The market prospects in the current economic climate of slowing growth and tight liquidity.

Dec 15 - 22, 1997

Pakistan having 40% of its population now residing in the urban areas, it is assumed that real estate would soon become a major industry and therefore attract foreign investment.

And on the other hand it is feared that should the country's property market be opened for foreign investment the same fate that economies like that of Malaysia and Thailand is facing at present may befall the country as well.

The prospects of better and easier jobs in the urban areas and the lack of basic utilities such as potable drinking water and electricity in the rural areas are motivating ever larger numbers to migrate to the urban areas, creating major problems of housing shortage in the major cities like Karachi, Lahore and Islamabad. This keeps increasing the demand for low-cost housing which results in continuous rise in the prices of real estate.

This rural-urban migration, which is a global phenomenon in the developing world, is expected to continue for long and the housing problem it brings with it will remain for years to come.

The urban share in total population which was 17% at the time of partition is said to have gone up to 40% (unofficial figure). This concentration of more and more people into fewer cities is regarded as one of the major environment threats today and is expected to escalate.

According to analysts, by the end of the year 2003, which is the end of the (Tenth Five Year Plan) the overall large cities in the country would account for 78% of the projected urban population.

Karachi which is considered to be very young as compared to other cities in the country has over the last 40 years has grown tremendously simply because of its coastal location as the main outlet for international trade not for the country only for but to the region northern of the country as well.

The present population is estimated to be more than 12 million is still growing at an unprecedented pace while the growth of Katch abadis too continued uncontrollable.


A promised land for millions of job seekers Karachi has attracted population from all over the country over the years.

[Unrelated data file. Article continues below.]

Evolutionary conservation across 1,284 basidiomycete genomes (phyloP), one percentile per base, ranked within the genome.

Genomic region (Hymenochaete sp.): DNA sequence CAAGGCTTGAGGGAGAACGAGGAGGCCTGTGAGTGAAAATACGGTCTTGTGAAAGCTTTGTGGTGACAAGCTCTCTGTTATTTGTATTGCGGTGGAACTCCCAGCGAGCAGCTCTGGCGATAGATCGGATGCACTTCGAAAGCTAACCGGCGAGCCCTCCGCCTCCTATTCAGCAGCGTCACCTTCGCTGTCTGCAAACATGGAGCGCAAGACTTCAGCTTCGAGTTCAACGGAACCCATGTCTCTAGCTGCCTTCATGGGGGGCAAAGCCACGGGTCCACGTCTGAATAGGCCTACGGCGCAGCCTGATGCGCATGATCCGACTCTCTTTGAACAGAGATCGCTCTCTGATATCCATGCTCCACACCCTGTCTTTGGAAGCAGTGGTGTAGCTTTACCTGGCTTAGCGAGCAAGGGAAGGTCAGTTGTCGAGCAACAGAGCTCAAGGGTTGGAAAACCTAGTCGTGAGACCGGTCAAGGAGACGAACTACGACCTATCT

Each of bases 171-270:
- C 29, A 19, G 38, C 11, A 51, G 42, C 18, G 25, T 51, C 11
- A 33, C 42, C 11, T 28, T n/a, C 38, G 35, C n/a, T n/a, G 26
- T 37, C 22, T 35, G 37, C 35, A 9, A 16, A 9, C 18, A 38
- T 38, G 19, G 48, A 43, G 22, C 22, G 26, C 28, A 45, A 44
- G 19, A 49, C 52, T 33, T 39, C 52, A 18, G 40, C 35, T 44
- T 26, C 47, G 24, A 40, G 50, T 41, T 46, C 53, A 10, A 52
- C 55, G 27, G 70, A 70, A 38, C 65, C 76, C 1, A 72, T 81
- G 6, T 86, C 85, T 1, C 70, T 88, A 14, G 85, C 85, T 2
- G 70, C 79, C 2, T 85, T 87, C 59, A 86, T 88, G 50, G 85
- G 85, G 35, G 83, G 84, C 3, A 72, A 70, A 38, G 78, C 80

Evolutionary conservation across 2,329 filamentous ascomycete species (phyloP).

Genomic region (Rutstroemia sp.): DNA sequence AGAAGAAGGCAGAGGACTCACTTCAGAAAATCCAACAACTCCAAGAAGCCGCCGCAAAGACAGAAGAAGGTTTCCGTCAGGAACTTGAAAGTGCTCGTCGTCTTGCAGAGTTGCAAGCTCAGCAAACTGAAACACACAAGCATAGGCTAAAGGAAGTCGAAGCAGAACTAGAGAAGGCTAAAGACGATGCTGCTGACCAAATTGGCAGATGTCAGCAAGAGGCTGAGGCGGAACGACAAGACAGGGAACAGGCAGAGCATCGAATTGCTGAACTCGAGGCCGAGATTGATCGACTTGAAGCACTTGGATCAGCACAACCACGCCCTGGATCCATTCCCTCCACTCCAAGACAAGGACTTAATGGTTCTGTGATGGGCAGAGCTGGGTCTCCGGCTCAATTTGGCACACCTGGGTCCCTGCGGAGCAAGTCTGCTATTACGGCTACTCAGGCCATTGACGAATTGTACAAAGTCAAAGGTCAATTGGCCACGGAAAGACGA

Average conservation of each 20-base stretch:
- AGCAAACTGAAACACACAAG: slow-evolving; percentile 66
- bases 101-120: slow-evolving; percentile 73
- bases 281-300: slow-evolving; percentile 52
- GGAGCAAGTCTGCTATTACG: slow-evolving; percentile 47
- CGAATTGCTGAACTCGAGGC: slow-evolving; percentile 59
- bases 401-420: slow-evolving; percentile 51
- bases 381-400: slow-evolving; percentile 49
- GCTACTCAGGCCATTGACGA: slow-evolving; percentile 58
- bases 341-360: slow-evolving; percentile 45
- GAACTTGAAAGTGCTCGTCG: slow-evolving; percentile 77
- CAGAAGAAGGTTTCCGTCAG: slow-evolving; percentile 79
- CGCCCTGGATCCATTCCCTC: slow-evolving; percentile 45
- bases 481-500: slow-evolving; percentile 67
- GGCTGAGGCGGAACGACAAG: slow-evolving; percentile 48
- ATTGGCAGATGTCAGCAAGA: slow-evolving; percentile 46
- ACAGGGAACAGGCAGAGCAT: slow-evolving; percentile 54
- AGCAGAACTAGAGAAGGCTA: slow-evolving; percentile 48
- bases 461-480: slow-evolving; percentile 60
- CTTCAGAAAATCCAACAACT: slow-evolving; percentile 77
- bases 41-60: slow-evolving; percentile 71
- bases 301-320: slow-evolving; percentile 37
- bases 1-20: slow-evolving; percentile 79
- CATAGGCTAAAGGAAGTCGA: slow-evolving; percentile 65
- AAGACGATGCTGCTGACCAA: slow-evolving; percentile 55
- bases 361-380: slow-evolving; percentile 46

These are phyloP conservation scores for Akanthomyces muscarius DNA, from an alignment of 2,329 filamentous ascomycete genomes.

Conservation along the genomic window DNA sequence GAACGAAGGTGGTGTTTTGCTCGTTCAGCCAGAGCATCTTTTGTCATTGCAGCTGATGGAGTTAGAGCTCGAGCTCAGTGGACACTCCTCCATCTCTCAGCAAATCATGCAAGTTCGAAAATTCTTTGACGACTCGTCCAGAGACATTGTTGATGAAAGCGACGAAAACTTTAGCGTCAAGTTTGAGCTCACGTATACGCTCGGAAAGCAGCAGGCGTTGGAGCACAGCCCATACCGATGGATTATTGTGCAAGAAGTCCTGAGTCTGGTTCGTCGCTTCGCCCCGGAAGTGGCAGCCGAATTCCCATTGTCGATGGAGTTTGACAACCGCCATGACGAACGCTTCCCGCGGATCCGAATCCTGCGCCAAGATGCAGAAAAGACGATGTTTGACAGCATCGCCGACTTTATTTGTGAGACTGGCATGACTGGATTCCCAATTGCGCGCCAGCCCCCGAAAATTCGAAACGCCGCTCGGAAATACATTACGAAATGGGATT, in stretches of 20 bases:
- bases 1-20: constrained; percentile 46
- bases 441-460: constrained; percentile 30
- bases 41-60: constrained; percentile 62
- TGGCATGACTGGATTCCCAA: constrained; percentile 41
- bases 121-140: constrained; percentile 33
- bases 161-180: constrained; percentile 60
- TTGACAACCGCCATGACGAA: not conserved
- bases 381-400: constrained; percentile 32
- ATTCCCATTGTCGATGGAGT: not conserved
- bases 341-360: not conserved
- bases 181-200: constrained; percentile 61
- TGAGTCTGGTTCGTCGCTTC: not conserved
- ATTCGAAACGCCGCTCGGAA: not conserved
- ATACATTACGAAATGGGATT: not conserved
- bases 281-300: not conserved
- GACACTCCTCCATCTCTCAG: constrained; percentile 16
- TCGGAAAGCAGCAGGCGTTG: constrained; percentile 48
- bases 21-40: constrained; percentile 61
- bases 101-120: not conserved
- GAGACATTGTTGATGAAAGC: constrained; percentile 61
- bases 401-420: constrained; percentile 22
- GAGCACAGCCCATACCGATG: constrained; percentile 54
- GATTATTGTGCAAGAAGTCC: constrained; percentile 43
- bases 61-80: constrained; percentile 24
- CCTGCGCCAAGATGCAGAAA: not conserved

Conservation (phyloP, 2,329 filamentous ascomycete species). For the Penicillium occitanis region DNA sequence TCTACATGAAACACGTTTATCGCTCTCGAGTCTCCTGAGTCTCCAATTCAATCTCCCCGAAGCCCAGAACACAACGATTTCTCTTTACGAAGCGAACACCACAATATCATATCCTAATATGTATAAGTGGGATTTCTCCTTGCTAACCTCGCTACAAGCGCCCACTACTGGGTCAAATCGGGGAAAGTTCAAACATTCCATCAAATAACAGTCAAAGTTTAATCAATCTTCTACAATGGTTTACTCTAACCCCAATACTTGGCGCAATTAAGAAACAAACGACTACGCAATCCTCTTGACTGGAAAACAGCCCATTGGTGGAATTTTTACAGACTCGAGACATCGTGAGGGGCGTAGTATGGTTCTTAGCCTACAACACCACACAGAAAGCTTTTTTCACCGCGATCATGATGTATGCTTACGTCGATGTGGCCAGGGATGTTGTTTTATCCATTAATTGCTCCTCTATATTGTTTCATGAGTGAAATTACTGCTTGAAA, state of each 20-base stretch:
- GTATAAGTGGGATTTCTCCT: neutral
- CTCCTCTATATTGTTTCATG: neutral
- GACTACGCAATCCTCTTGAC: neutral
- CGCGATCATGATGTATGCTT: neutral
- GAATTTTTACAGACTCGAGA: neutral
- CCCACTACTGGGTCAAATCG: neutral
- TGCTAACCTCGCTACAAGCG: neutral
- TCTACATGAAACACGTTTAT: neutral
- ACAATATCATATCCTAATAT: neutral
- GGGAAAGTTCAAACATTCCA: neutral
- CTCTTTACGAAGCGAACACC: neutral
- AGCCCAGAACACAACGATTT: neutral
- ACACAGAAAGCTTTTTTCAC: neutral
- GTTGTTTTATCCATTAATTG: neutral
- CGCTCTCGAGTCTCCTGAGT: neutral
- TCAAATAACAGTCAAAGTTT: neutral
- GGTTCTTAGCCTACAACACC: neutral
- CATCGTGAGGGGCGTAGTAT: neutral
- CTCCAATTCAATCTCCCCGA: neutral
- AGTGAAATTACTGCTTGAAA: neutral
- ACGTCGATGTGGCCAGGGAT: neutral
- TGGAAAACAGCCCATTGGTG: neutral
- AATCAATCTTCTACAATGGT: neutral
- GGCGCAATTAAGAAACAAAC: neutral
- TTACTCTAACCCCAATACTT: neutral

Katchi Abadis (squatter settlements) — which are part of the informal housing sector which provides not the best alternative solution to the urban housing problem by default, especially for the lower income group — keep coming up all over the city owing, in large measure, to the activities of professional land grabbers who thus acquire otherwise unavailable and expensive pieces of land.

The problem has a human dimension which has been exploited by various political and other groups to the extent that the government not only failed to control the establishment of Katchi Abadis in the cities, but even encouraged it by establishing departments at both provincial and federal level for Katchi Abadis, to regularise.

This sector offers affordable land to the lower income groups in certain areas and these are the people who are most in need of accommodation in the cities.

Rapid urbanisation is said to be one of the main reasons for hindering the expansion of management capabilities of local administration in the cities to take appropriate steps in improving the quality of life.


Until the early '90s, when the State Bank of Pakistan issued a notification which called for more participation by the private sector in financing housing projects, there was only the House Building Finance Corporation (HBFC) to meet the needs of the whole country to take care of the housing finance. But, following the notification, seven private companies expressed their interest and got registered with the sole objective of extending loans to either individuals or companies to finance the construction, purchasing of new buildings or addition to and alteration of old buildings. Out of these seven companies only three remained active for sometime out of which only one is left today.

Despite the participation of three private companies, the market still remains under-developed in terms of reach. The lower and the middle-income groups who are supposed to be the main clients of these companies are unable to secure anything from them due to various reasons.

The first of these reasons is the existing framework in which the companies operate. According to analysts, the long absence of a foreclosure law — whereunder if repayments are not regular or there is default, the mortgage can be closed and the property sold — made the lending institutions which can sponsor housing schemes wary. According to a realtor, though such a law has been enacted, it is still not easy to evacuate a defaulter from a house in case the foreclosure law is applied.

Another reason why the institutions were always reluctant to enter the sector was that investment made in housing is seen as long-term while the lending institutions prefer short-term portfolios.

It is reported that International Housing Finance Limited has already increased its mark-up rate by one per cent from 20% to 21% after the 'main' budget. Meanwhile, others are still contemplating increases in their mark-up rates. Sources from the IHFL said that the increase will not affect those agreements that have already been signed but new ones only.

The number of agreements signed last year has gone down as compared to the same period last year while this year the number has gone down to almost nil.

One of the reasons, according to sources from the finance market was the fact that these companies are reluctant to finance new schemes after some of the old ones ran into snags while others are not moving forward as planned.